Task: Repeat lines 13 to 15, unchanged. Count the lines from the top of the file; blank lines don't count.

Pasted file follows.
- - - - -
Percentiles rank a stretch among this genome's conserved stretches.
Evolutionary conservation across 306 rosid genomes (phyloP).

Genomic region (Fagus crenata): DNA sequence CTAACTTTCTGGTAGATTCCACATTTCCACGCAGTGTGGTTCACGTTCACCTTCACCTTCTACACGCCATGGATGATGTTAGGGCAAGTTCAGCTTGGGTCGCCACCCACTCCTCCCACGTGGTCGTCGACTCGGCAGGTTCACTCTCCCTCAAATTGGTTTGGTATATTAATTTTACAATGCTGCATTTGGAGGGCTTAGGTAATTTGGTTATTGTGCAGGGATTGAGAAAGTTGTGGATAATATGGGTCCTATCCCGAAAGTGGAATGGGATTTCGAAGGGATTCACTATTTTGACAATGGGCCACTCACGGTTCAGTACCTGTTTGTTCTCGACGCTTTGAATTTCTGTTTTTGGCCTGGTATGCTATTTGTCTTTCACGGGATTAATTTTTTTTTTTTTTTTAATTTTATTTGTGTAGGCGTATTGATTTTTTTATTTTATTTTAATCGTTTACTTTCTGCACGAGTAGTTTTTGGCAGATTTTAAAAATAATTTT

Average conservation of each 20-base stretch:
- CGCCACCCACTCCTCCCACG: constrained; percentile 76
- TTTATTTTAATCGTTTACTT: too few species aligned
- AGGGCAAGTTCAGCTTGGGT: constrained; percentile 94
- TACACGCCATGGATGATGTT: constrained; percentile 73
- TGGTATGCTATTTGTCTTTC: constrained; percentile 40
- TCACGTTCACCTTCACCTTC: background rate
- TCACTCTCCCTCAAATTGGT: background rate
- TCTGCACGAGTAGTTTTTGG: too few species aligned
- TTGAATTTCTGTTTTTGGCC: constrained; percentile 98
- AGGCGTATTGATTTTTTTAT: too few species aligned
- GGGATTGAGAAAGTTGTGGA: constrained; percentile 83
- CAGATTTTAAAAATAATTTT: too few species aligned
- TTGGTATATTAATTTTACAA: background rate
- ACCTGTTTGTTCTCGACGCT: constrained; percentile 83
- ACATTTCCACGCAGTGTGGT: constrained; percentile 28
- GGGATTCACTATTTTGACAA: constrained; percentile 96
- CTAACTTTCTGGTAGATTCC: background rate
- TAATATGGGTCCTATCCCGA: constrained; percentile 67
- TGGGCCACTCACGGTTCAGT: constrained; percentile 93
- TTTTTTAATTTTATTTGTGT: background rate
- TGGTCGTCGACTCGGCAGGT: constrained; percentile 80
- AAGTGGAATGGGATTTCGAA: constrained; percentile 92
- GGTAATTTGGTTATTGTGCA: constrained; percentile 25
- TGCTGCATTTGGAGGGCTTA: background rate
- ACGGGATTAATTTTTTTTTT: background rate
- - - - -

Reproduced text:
- TTGAATTTCTGTTTTTGGCC: constrained; percentile 98
- AGGCGTATTGATTTTTTTAT: too few species aligned
- GGGATTGAGAAAGTTGTGGA: constrained; percentile 83